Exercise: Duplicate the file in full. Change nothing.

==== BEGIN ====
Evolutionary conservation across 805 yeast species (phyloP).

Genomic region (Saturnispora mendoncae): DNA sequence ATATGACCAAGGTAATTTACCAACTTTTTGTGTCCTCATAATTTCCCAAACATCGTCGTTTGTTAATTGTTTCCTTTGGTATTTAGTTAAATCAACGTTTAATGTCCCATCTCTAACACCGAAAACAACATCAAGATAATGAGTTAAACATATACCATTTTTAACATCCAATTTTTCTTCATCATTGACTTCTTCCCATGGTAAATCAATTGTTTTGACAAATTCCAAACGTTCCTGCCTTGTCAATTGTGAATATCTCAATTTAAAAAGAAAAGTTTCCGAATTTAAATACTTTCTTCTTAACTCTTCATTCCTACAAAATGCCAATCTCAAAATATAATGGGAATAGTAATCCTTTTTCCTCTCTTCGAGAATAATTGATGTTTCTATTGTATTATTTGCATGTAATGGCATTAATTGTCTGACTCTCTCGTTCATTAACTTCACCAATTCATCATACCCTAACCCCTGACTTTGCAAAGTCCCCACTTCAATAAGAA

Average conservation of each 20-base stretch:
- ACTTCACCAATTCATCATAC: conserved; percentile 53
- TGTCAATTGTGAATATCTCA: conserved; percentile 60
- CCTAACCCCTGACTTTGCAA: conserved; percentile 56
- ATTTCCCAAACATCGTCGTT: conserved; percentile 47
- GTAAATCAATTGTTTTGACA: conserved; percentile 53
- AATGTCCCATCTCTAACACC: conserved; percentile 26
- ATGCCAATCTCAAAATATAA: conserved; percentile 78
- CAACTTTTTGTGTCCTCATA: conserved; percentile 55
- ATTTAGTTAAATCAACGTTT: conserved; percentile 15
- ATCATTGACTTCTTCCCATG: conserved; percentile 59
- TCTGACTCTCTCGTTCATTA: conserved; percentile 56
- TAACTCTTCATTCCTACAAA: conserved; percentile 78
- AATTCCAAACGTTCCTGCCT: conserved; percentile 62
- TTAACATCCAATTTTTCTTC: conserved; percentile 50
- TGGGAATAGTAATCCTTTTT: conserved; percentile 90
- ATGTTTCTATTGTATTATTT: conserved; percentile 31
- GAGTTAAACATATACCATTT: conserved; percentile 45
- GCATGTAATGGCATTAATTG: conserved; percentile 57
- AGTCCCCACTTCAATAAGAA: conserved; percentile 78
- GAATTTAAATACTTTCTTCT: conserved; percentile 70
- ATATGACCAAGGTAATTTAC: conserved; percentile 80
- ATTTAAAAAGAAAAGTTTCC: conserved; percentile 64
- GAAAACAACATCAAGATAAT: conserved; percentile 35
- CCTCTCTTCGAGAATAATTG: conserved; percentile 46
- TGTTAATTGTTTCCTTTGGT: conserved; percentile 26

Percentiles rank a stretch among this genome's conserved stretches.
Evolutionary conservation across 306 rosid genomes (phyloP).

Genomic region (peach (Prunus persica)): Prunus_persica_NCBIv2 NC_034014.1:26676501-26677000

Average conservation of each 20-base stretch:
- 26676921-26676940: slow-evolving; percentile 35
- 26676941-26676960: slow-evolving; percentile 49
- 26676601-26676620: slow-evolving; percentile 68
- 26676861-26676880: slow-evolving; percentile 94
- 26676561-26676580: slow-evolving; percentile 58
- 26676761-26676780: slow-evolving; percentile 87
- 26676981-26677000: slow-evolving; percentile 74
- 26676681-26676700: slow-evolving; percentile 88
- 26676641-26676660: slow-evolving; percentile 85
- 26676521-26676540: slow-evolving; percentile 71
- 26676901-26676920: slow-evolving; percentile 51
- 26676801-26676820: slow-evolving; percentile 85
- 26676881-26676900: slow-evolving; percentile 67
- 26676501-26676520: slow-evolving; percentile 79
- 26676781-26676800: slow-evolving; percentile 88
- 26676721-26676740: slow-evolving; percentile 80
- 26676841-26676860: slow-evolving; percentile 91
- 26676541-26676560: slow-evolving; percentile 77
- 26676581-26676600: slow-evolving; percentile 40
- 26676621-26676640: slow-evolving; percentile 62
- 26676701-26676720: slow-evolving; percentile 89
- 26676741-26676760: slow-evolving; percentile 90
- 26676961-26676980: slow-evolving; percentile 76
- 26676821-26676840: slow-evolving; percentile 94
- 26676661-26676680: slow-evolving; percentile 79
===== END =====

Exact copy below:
Evolutionary conservation across 805 yeast species (phyloP).

Genomic region (Saturnispora mendoncae): DNA sequence ATATGACCAAGGTAATTTACCAACTTTTTGTGTCCTCATAATTTCCCAAACATCGTCGTTTGTTAATTGTTTCCTTTGGTATTTAGTTAAATCAACGTTTAATGTCCCATCTCTAACACCGAAAACAACATCAAGATAATGAGTTAAACATATACCATTTTTAACATCCAATTTTTCTTCATCATTGACTTCTTCCCATGGTAAATCAATTGTTTTGACAAATTCCAAACGTTCCTGCCTTGTCAATTGTGAATATCTCAATTTAAAAAGAAAAGTTTCCGAATTTAAATACTTTCTTCTTAACTCTTCATTCCTACAAAATGCCAATCTCAAAATATAATGGGAATAGTAATCCTTTTTCCTCTCTTCGAGAATAATTGATGTTTCTATTGTATTATTTGCATGTAATGGCATTAATTGTCTGACTCTCTCGTTCATTAACTTCACCAATTCATCATACCCTAACCCCTGACTTTGCAAAGTCCCCACTTCAATAAGAA

Average conservation of each 20-base stretch:
- ACTTCACCAATTCATCATAC: conserved; percentile 53
- TGTCAATTGTGAATATCTCA: conserved; percentile 60
- CCTAACCCCTGACTTTGCAA: conserved; percentile 56
- ATTTCCCAAACATCGTCGTT: conserved; percentile 47
- GTAAATCAATTGTTTTGACA: conserved; percentile 53
- AATGTCCCATCTCTAACACC: conserved; percentile 26
- ATGCCAATCTCAAAATATAA: conserved; percentile 78
- CAACTTTTTGTGTCCTCATA: conserved; percentile 55
- ATTTAGTTAAATCAACGTTT: conserved; percentile 15
- ATCATTGACTTCTTCCCATG: conserved; percentile 59
- TCTGACTCTCTCGTTCATTA: conserved; percentile 56
- TAACTCTTCATTCCTACAAA: conserved; percentile 78
- AATTCCAAACGTTCCTGCCT: conserved; percentile 62
- TTAACATCCAATTTTTCTTC: conserved; percentile 50
- TGGGAATAGTAATCCTTTTT: conserved; percentile 90
- ATGTTTCTATTGTATTATTT: conserved; percentile 31
- GAGTTAAACATATACCATTT: conserved; percentile 45
- GCATGTAATGGCATTAATTG: conserved; percentile 57
- AGTCCCCACTTCAATAAGAA: conserved; percentile 78
- GAATTTAAATACTTTCTTCT: conserved; percentile 70
- ATATGACCAAGGTAATTTAC: conserved; percentile 80
- ATTTAAAAAGAAAAGTTTCC: conserved; percentile 64
- GAAAACAACATCAAGATAAT: conserved; percentile 35
- CCTCTCTTCGAGAATAATTG: conserved; percentile 46
- TGTTAATTGTTTCCTTTGGT: conserved; percentile 26

Percentiles rank a stretch among this genome's conserved stretches.
Evolutionary conservation across 306 rosid genomes (phyloP).

Genomic region (peach (Prunus persica)): Prunus_persica_NCBIv2 NC_034014.1:26676501-26677000

Average conservation of each 20-base stretch:
- 26676921-26676940: slow-evolving; percentile 35
- 26676941-26676960: slow-evolving; percentile 49
- 26676601-26676620: slow-evolving; percentile 68
- 26676861-26676880: slow-evolving; percentile 94
- 26676561-26676580: slow-evolving; percentile 58
- 26676761-26676780: slow-evolving; percentile 87
- 26676981-26677000: slow-evolving; percentile 74
- 26676681-26676700: slow-evolving; percentile 88
- 26676641-26676660: slow-evolving; percentile 85
- 26676521-26676540: slow-evolving; percentile 71
- 26676901-26676920: slow-evolving; percentile 51
- 26676801-26676820: slow-evolving; percentile 85
- 26676881-26676900: slow-evolving; percentile 67
- 26676501-26676520: slow-evolving; percentile 79
- 26676781-26676800: slow-evolving; percentile 88
- 26676721-26676740: slow-evolving; percentile 80
- 26676841-26676860: slow-evolving; percentile 91
- 26676541-26676560: slow-evolving; percentile 77
- 26676581-26676600: slow-evolving; percentile 40
- 26676621-26676640: slow-evolving; percentile 62
- 26676701-26676720: slow-evolving; percentile 89
- 26676741-26676760: slow-evolving; percentile 90
- 26676961-26676980: slow-evolving; percentile 76
- 26676821-26676840: slow-evolving; percentile 94
- 26676661-26676680: slow-evolving; percentile 79